So let me tell you about a terrible dating service/app that is apparently coming to my city, Boston, called “The League“.


After years of casually swiping right in hopes of making a connection, singles must apply to join The League, and only the most accomplished and ambitious are able to join the service.

Sounds elitist, right? The founders prefer another term: “equalist.”

It doesn’t SOUND elitist, it IS elitist.

“favoring, advocating, or restricted to an elite.”

“a select part of a group that is superior to the rest in terms of ability or qualities.”

Guys, that’s how words work. You are literally restricting your pool of people to a subset that you deem superior to the rest of humanity based on certain abilities or qualities. Come on.

But don’t worry, it wasn’t born in Boston. No, even worse, it was born in San Francisco. Because of course it was.

Silicon Valley tech people live in an alternate reality where it’s OK to have discriminatory hiring practices, and they think it’s important to spend time figuring out how they can live forever, while people in this country and all over the world starve to death, are literally slaves, fight just to get a basic education, (I mean, have you heard of Malala, folks?) and die from things that are entirely preventable. But yes, by all means, let’s work on extending life for rich a$$holes, so we can listen to them explain why the rest of us aren’t worthy for even longer. But I digress.

Let’s look at some of the grossest parts of this article. A student at Stanford, which is the alma mater of the founder (Amanda Bradford), wrote “Does it even cross your mind that you are endorsing the idea that wealth, class and privilege determine a person’s character?”

Bradford has responded to these criticisms, and maintains that the app includes a diverse group of users who happen to share the same drive for success.

That to me translates to “Our group is a very diverse group of people who are all essentially the same! But look, this guy parts his hair on the left and this one on the right! See? Diversity!”


She also says:

“I think it’s one of those things where if you actually think about how you [find a partner], you’ll realize that a lot of it stems from university and where you work,” she said. “Both of those are curated environments that include applications.”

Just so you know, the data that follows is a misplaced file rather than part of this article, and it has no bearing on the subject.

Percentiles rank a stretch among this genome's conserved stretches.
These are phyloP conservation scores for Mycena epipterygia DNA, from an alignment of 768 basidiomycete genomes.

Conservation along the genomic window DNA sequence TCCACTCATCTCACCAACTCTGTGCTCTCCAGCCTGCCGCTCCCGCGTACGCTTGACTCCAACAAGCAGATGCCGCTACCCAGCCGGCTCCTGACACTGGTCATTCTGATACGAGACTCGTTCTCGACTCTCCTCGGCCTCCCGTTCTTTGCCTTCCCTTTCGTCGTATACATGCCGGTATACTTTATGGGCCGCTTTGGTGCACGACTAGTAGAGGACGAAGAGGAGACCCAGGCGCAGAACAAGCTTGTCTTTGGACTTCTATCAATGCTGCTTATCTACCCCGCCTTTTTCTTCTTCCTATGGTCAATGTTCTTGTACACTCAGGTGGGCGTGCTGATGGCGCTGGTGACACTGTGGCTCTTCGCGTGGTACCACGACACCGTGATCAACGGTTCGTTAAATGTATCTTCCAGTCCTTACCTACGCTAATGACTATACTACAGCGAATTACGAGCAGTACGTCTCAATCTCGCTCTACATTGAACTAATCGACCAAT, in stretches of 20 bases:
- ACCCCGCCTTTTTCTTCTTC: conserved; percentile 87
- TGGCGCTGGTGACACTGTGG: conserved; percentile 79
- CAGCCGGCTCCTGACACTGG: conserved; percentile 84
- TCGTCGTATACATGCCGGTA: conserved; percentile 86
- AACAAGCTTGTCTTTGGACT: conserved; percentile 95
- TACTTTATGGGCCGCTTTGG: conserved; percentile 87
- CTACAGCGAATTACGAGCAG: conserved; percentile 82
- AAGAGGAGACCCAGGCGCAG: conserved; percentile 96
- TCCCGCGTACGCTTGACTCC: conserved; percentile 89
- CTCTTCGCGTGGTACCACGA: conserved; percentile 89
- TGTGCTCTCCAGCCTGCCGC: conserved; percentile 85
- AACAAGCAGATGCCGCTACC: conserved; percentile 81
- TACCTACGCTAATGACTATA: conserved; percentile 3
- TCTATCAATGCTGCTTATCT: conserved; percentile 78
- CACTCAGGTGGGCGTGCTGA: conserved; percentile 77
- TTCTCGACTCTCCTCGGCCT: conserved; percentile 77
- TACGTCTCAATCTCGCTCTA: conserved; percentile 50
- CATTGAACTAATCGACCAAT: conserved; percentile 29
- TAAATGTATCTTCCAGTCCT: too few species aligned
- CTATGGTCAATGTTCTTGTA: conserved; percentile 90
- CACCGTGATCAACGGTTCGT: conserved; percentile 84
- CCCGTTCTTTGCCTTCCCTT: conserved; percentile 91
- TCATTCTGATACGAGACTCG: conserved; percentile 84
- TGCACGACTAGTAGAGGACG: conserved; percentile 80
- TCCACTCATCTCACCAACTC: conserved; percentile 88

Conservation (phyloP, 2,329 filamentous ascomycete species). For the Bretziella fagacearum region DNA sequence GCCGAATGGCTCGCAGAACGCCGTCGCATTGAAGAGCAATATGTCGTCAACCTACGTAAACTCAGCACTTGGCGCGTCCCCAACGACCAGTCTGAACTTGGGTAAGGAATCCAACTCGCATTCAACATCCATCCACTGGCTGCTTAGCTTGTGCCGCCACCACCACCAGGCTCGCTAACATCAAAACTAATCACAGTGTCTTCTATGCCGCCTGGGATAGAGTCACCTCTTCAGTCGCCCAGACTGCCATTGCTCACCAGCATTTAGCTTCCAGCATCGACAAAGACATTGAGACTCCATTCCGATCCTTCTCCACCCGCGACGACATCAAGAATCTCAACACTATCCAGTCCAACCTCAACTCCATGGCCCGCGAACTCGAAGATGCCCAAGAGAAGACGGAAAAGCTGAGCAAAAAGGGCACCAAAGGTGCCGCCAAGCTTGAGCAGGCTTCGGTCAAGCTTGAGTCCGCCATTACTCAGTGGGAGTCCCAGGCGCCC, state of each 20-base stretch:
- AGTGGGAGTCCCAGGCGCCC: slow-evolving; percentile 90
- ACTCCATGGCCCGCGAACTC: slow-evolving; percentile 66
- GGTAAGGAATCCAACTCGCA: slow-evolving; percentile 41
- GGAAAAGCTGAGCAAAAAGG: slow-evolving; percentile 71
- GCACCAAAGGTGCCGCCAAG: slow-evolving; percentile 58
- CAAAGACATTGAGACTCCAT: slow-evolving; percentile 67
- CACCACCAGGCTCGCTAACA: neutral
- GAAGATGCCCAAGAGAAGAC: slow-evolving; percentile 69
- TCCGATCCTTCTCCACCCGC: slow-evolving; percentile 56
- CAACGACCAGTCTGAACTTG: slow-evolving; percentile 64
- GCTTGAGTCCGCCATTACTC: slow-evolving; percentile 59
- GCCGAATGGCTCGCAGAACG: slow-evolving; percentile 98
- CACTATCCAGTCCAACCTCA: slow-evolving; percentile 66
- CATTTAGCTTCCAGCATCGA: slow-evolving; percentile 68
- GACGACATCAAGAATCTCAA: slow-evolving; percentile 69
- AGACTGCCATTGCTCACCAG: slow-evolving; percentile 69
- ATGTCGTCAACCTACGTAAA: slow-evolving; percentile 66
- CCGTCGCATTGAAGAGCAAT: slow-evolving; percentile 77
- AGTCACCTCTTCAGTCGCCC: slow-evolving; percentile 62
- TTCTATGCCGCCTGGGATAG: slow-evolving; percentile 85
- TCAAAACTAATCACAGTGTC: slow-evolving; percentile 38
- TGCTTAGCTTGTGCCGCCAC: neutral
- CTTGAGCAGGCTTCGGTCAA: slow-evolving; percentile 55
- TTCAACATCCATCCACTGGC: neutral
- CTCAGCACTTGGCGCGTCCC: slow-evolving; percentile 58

I would like to explain to Bradford that most likely, any college or university campus and any office/workplace holds a more diverse group of people than her service. I mean, in a company, if you are the VP of whatever, you actually have to interact with people like admin assistants, facility managers, and accountants. You don’t just hang out in a room with only other VPs like it’s a private effing club.

At a time when many successful women make more money than the people they date, The League narrows the dating pool to those who are interested in — and open to — women whose resumes and ambition match their own. (The implication there is that those heterosexual men are not always easy to find.)

Let me tell you something, sweetheart: narrowing your field to only people who consider themselves to be of the highest and most excellent caliber in all things is not going to make it more likely that you find men who don’t have a problem with their egos. That’s a free tip from me to you. You’re welcome.

I mean there are just so many problems here I don’t even think it’s worth listing them all, I’d have to quote the entire article. When they don’t think they have enough artists they “reach out to the Broadway community”. OK, got it, ELITE artists only. Screw you other artists, whose art may in fact be better than the people on Broadway (and/or whose art may not be of the acting/musical variety), because the right elite jerkoff hasn’t noticed you yet. You are, therefore, entirely worthless as a lifemate.

FYI none of these stats about the Boston crew is impressing me with its diversity:

“Three percent of the 2,000 members work for management consulting firm Bain & Co. Nine percent live in Telegraph Hill in South Boston. A full ten percent went to Harvard.”

You’re literally bragging about how many of your people are the same.


Let me tell you something, Ms. Bradford, as a 40 year old woman in America and specifically in Boston – you do not need to limit your pool to find good dates, friends, and people worth associating with, you need to EXPAND it. Neither San Francisco nor Boston has a problem of being “too diverse” or “too integrated”. If I limited myself to only associating with people who went to the same kind of school I did or held the same kind of job I did, I wouldn’t even know many of the most important and wonderful people in my life. Including literally every person I have ever dated. You are absolutely unequivocally doing it wrong. And just because people are clamoring to get into your exclusive club doesn’t mean you’re helping anybody. You are patently incorrect on every level. I eagerly await the day the floor falls out from under you and this nonsense burns to the ground.